Dissanayake’s work, of course, also resonates with Julia Kristeva’s notion of the semiotic (the preverbal state of infantile and creative experience), DW Winnicott’s concept of play (which similarly links mother-infant practices with creativity), and Maurice Merleau-Ponty’s investigation of language as embodying feeling—all potential areas for further exploration. Dissanayake’s theory of poetry’s origins in the emotional language of motherese also evokes Romanticism’s celebration of feeling over reason. William Wordsworth characterised poetry as ‘the spontaneous overflow of powerful feeling’ in his famous preface to Lyrical ballads (1991 [1798]: 246), while John Keats advocated ‘a Life of Sensations rather than of Thoughts’ (1958: 185). Such connections will be touched on later in this paper, but they also provide another undoubtedly fruitful avenue for elaboration elsewhere. This paper, however, will be content to begin research in this exciting area of biopoetics by carefully contextualising and exploring Dissanayake’s theorisation of poetry in terms of emotion and inarticulacy, before concluding with some phenomenological reflections on poetic praxis, derived from Romanticism as well as from my own experience.

On interdisciplinarity: negotiating the ‘two cultures’
Interdisciplinarity between the sciences and the arts has steadily increased in recent times, with humanities scholars intervening in the ‘objective’ work of the sciences, and the sciences, as this paper argues, offering provocative empirical paradigms for conceptualising the arts. However, the relationship between the sciences and the humanities—as in Shelley’s Frankenstein, which depicts a monster deranged by science but given humanity by poetry—has been marked by significant rivalries and tensions.

Daniel Cordle identifies three historical moments in the contemporary quarrel between the so-called ‘two cultures’ (1999). Coinciding with the universalisation of state education in England, there was Matthew Arnold’s and T.H. Huxley’s 1880 dispute over the virtues of a schooling in the humanities versus a scientific education. The poet Arnold famously promoted the humanising influence of cultural learning. In the 1950s and 60s, CP Snow and FR Leavis continued the debate. Snow, a scientist and a writer, published The two cultures (1959), in which he elevated science above the humanities, which had traditionally claimed greater prestige and greater access to knowledge about human nature. For Snow, writers and literary intellectuals were egotists and ‘natural Luddites’ (1964: 22), whereas science offered the possibility of genuinely authoritative and progressive thinking.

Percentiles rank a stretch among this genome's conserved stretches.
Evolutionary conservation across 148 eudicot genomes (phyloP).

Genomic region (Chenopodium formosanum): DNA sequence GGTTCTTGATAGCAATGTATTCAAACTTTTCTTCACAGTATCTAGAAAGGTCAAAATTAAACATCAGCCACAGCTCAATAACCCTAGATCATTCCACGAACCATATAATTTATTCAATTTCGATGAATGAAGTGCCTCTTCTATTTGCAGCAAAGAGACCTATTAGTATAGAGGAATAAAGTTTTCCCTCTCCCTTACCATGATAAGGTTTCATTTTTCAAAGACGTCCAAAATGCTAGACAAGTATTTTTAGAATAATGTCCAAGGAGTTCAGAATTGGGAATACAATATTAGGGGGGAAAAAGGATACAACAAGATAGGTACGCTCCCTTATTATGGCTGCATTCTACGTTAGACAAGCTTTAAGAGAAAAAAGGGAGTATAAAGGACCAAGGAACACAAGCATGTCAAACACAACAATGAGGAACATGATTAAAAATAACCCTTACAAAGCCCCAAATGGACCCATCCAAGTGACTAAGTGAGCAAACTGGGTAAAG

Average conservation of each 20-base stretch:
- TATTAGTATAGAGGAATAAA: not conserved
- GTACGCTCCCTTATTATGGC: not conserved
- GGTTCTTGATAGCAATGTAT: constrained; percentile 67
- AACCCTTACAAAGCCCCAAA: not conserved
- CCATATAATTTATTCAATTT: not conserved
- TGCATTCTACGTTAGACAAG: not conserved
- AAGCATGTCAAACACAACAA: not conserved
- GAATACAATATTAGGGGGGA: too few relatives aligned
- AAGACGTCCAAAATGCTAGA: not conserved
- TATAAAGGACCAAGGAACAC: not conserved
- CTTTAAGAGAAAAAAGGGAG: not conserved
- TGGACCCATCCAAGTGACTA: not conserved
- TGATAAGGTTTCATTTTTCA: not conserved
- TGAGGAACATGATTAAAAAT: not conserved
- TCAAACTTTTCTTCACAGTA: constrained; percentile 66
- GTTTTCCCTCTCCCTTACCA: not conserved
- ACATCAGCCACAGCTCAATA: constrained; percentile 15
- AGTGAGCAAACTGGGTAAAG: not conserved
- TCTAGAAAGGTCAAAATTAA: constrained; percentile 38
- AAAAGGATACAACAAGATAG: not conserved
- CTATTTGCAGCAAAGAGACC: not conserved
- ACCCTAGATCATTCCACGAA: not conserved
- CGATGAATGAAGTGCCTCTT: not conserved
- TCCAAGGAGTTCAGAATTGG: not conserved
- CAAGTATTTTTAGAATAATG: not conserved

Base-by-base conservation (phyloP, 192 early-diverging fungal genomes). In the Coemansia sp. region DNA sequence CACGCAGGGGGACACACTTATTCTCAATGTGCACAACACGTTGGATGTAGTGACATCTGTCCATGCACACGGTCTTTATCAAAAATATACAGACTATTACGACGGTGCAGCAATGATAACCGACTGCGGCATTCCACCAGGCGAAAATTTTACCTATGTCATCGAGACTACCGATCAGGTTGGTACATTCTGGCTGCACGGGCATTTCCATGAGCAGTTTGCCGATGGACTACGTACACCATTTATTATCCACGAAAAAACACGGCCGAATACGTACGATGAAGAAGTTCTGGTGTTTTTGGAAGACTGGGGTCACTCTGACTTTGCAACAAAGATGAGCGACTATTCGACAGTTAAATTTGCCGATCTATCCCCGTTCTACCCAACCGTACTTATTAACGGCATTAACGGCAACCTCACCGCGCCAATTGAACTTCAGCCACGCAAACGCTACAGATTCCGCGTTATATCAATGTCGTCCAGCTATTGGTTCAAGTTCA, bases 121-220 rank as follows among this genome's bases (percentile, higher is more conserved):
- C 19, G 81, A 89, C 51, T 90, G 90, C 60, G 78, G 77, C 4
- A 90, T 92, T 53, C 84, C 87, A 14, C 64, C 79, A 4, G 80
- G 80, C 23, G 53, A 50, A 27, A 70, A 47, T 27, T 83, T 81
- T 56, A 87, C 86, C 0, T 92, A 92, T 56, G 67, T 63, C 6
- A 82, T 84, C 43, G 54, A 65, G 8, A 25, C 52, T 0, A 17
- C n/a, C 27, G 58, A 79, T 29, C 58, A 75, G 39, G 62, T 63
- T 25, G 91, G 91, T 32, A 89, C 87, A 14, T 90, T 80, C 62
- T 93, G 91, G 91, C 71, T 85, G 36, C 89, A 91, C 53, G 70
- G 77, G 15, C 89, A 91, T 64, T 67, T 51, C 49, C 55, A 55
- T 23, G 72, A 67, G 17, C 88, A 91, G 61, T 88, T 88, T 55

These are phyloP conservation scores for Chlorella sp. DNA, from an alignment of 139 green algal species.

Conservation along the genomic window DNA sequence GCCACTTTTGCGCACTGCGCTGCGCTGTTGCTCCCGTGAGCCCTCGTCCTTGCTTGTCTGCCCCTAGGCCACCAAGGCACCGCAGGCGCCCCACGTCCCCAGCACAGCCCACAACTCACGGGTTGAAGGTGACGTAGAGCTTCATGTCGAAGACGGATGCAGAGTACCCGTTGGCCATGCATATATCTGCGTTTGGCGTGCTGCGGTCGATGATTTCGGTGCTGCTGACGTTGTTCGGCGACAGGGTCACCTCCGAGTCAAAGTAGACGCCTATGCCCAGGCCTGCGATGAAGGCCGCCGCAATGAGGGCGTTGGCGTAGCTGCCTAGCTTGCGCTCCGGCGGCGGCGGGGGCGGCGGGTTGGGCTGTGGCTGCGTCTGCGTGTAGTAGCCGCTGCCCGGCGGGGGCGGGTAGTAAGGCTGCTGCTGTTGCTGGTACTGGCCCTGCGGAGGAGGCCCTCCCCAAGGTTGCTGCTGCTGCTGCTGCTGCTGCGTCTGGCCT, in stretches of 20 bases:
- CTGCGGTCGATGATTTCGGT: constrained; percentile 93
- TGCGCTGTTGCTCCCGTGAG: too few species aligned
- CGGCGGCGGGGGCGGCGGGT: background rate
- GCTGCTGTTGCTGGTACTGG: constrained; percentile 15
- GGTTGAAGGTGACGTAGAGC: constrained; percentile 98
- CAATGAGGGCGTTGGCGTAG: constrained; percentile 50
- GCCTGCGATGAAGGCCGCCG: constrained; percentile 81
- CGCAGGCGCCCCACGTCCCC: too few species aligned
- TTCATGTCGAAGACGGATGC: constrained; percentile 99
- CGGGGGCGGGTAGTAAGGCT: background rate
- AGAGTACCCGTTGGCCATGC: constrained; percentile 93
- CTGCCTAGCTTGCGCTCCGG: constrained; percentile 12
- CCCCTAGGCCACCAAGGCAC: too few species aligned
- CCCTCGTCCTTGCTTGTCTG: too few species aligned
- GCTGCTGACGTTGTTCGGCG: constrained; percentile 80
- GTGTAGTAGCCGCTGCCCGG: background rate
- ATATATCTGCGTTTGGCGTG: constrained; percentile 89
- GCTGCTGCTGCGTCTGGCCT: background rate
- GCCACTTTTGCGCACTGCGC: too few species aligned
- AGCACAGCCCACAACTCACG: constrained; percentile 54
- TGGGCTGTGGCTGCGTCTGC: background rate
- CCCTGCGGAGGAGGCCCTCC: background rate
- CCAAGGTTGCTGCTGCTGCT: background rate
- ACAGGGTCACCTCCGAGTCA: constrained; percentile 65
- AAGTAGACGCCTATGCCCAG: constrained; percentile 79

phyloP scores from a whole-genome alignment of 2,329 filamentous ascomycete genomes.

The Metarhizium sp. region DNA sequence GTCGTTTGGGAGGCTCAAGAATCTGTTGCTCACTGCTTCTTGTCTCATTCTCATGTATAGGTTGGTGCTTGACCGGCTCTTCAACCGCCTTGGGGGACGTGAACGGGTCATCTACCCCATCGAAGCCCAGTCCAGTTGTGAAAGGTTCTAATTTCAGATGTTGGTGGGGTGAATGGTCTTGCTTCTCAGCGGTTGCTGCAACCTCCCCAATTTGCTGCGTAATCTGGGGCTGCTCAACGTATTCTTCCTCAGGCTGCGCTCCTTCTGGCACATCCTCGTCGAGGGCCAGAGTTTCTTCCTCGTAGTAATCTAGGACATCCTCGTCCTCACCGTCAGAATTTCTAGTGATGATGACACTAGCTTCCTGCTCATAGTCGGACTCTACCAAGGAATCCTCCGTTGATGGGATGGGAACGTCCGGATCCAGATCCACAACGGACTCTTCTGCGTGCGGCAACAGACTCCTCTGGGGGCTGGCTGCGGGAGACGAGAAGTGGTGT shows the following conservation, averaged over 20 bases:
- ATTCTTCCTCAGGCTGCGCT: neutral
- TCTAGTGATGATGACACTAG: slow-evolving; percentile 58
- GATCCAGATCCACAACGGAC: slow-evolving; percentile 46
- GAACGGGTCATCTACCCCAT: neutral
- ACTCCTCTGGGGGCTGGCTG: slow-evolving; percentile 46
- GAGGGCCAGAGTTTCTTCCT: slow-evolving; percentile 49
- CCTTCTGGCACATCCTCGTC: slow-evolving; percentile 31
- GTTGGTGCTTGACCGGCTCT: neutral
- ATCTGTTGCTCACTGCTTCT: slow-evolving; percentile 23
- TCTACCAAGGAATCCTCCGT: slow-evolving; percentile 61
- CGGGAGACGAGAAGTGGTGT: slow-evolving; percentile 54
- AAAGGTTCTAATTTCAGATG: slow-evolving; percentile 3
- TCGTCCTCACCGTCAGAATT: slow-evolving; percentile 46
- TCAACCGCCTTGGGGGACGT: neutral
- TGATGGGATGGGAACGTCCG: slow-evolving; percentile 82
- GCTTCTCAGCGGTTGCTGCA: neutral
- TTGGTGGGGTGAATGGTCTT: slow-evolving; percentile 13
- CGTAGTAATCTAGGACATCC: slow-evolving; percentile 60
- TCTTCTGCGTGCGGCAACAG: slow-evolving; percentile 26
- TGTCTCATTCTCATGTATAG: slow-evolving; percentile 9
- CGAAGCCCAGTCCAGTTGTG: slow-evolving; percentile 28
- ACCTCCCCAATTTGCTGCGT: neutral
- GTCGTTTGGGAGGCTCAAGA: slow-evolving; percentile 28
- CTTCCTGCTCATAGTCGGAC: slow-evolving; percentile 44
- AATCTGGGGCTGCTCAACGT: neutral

Then there were the so-called ‘science wars’ of the 1990s in the US, triggered by the interpenetration of the ‘two cultures’, as scholars began to interrogate the authority of scientific knowledge. Donna Haraway’s Primate visions: gender, race, and nature in the world of modern science (1989) called attention to the patriarchal bias of primatology, questioning the assumption behind an experiment, for instance, that removed males from a group of rhesus macaques to demonstrate that group’s reliance on males. Haraway asked why the experiment had not removed the female monkeys. Aggrieved scientists responded to such criticisms with polemical attacks on the ‘postmodern’ relativism of humanities departments. In Higher superstition: the academic left and its quarrels with science, Paul Gross and Norman Levitt disparages science critics as a ‘gaggle of post-everything feminists’ (1994: 37), who are irrationally inimical to objectivity and truth. As Sandra Harding suggests, feminist scholars such as Haraway are fundamentally desirous of ‘more objective … not less objective’ science (1996: 19), but their work has been nevertheless perceived as an attack on the disciplinary integrity of science. The hostilities culminated in the 1996 Sokal hoax, in which Alan Sokal wrote a parody of postmodern science criticism, accepted for publication by the peer-reviewed humanities journal Social Text. Sokal later explained that he wanted to expose the absurdities of postmodern humanities scholarship, targeting in particular ‘deconstructive literary theory, New Age ecology, so-called “feminist epistemology”, extreme social-constructivist philosophy of science … [and] Lacanian psychoanalysis’ (2000: 16).